The colour of the stone seems to change with the weather – on clear sunsets it shows almost rose, when raining it appears  lifeless and dark, and in the height of a summer morning it seems to radiate a genial golden light of its own, as if releasing rays absorbed from those long gone summers.

Tonight though, the darkness of the graveyard beyond drank the street light to nothing, and the full moon made little impact, this close to the centre of town. I peered in, as if that was going to make a difference, before steeling myself to enter through the gate. I moved quietly past the base of the church tower and continued into the graveyard. I could see very little, but knew that as long as I had the tarmac path under my feet, there was almost no risk of coming a cropper. The source of the sound was difficult to locate exactly, but seemed to be coming from a line of dark, squat lime trees, their thick arm-like branches raised in surrender to decades of pollarding.

Someone else was awake quite nearby, as I could smell woodsmoke. It smelt like cedar – an odd choice for firewood. Perhaps some artist or nocturnal scribbler in the alms houses a few dozen yards away had just put their pencil shavings on the fire.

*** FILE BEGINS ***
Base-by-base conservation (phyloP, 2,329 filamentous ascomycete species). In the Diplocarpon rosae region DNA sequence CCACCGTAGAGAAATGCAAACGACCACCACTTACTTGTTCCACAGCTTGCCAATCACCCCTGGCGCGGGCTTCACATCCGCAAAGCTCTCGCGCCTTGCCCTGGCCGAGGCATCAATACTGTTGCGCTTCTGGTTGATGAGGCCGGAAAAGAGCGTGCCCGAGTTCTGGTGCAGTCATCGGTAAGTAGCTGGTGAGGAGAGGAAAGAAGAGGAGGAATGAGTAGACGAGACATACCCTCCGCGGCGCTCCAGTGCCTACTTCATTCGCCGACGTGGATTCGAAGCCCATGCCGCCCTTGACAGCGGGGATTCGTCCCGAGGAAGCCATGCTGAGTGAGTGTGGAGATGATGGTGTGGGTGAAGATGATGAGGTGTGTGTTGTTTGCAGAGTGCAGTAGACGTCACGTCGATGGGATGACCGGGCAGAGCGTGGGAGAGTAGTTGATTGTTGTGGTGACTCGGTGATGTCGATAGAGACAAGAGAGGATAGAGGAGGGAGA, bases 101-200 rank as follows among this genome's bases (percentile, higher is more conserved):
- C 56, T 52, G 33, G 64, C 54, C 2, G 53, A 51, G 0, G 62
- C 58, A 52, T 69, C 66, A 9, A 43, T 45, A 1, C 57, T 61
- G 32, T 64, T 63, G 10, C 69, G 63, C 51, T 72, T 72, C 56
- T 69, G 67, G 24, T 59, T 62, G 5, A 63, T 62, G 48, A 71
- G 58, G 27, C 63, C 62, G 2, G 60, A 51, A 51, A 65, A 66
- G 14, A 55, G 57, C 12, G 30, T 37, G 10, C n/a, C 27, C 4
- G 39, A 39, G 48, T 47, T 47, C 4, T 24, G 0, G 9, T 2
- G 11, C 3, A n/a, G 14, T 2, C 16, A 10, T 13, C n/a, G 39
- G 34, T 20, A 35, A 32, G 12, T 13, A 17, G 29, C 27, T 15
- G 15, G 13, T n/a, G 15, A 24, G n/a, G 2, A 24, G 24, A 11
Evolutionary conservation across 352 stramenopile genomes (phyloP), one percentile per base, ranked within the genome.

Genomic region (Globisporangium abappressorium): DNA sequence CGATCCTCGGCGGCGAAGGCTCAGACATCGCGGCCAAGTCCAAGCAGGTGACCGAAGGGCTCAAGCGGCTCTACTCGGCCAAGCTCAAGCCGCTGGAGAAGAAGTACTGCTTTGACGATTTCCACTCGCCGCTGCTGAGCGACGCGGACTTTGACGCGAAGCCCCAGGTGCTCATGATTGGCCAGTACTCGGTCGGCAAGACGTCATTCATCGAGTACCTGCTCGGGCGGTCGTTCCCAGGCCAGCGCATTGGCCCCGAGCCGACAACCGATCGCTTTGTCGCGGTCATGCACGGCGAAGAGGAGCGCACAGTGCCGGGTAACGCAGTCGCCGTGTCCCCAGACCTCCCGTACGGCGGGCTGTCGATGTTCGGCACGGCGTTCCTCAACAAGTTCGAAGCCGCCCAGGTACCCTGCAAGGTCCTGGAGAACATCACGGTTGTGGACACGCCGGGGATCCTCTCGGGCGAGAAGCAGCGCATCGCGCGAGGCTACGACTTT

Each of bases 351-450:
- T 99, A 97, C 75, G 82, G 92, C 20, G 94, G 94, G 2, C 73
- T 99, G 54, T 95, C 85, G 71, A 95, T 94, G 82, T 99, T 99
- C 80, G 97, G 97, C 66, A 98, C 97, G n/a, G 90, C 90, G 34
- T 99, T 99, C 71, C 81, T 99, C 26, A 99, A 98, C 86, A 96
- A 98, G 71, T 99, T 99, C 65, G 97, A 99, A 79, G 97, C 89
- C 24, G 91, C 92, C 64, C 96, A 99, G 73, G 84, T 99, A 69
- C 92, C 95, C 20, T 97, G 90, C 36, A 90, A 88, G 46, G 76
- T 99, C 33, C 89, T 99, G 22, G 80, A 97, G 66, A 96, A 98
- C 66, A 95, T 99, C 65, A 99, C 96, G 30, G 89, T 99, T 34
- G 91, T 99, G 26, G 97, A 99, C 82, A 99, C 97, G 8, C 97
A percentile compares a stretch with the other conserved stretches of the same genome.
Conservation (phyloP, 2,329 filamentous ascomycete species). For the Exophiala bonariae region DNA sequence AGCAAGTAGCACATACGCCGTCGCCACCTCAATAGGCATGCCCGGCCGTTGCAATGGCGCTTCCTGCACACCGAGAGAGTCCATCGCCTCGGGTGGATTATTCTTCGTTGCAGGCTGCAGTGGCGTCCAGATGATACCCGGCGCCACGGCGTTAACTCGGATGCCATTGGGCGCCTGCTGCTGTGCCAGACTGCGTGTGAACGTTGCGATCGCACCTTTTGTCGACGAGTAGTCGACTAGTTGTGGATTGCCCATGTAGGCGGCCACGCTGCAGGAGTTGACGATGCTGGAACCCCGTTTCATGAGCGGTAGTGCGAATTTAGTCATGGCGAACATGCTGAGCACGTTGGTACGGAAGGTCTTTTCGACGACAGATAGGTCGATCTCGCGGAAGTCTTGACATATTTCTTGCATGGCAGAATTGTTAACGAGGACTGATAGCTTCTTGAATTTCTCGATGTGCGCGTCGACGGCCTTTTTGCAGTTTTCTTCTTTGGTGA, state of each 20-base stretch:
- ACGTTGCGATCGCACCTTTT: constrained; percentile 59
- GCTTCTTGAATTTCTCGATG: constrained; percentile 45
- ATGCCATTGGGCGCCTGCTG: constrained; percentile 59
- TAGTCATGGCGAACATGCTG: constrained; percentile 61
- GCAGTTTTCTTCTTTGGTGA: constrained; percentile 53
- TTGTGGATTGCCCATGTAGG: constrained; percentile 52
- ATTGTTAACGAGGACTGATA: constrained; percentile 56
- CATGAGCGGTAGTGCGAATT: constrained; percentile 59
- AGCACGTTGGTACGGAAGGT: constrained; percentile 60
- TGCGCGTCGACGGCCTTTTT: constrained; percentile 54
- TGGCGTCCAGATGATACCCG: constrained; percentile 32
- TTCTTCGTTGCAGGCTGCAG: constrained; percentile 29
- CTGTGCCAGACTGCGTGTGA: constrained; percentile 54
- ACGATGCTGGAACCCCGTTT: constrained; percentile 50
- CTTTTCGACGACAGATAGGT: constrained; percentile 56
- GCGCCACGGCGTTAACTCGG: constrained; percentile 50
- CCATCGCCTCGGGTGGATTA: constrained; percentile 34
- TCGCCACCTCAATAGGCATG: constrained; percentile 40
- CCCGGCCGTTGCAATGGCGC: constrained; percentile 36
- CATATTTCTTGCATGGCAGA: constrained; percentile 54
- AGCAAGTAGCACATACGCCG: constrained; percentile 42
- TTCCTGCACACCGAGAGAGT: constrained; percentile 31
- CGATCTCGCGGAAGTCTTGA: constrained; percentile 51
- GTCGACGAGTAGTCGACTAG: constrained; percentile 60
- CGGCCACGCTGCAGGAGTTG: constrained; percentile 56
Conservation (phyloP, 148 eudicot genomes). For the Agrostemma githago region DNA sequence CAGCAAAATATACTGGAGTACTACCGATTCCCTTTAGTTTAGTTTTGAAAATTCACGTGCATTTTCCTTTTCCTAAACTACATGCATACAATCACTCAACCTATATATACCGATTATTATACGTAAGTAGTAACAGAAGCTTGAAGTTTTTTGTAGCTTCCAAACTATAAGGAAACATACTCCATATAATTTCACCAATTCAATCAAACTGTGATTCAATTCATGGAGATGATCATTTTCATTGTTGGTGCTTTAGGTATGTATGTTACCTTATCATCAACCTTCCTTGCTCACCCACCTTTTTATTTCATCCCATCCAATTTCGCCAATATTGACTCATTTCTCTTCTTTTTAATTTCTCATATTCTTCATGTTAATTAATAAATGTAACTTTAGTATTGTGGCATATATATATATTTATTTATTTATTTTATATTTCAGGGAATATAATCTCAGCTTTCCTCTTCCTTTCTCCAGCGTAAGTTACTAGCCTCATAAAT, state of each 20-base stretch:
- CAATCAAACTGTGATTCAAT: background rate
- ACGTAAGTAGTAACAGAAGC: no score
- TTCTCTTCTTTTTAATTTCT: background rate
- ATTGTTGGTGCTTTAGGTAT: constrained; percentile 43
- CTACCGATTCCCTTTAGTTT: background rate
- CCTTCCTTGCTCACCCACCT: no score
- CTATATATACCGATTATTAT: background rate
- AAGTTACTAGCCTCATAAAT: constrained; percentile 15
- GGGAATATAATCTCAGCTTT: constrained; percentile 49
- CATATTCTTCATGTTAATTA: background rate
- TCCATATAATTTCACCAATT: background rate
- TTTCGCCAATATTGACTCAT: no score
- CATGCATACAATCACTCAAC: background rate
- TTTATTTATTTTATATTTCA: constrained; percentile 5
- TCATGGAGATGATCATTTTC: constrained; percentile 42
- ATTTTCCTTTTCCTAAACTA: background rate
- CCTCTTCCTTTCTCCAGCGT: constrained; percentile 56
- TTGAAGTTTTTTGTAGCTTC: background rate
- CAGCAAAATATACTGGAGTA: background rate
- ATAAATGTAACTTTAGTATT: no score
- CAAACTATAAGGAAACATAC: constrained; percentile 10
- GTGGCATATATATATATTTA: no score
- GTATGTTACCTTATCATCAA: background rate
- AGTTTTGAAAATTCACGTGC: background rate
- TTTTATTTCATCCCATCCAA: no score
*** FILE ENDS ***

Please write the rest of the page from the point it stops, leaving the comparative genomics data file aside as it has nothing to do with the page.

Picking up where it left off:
I moved in closer, trying to stay as silent as possible, and attempted to home in on the sound, gradually reducing the possibilities to a single tree. Standing in front of it, I listened as the creature continued to call. Without warning, a shriek pierced the night behind me, so loud and so close I simultaneously froze and spasmed in a useless response that resembled neither fight or flight. I managed to refrain from expletives, at least audibly, as this call was familiar enough. It was the contact call of the female tawny owl. She called again, and I was able to discern a slight pale patch in the looming mass of a nearby yew tree.

I picked her out with the beam of my torch. She didn’t seem to object to the illumination, and actually called again while under scrutiny, but I clicked it off anyway, not wanting to disturb her too much. The other, alien call continued, and after a little while I got the distinct feeling that I’d stumbled on a private affair. Unwilling to interfere in owl business, I decided to take my leave and look into the subject of night bird calls when I got home. Then a further shock; a sequence of four rising and lowering ear-splitting chimes rang out from the bells in the tower, followed by two deep tolls. With nerves jangling, and thoughts of returning to sleep evaporating, I decided to follow the moon to the edge of town and then see where it took me. . .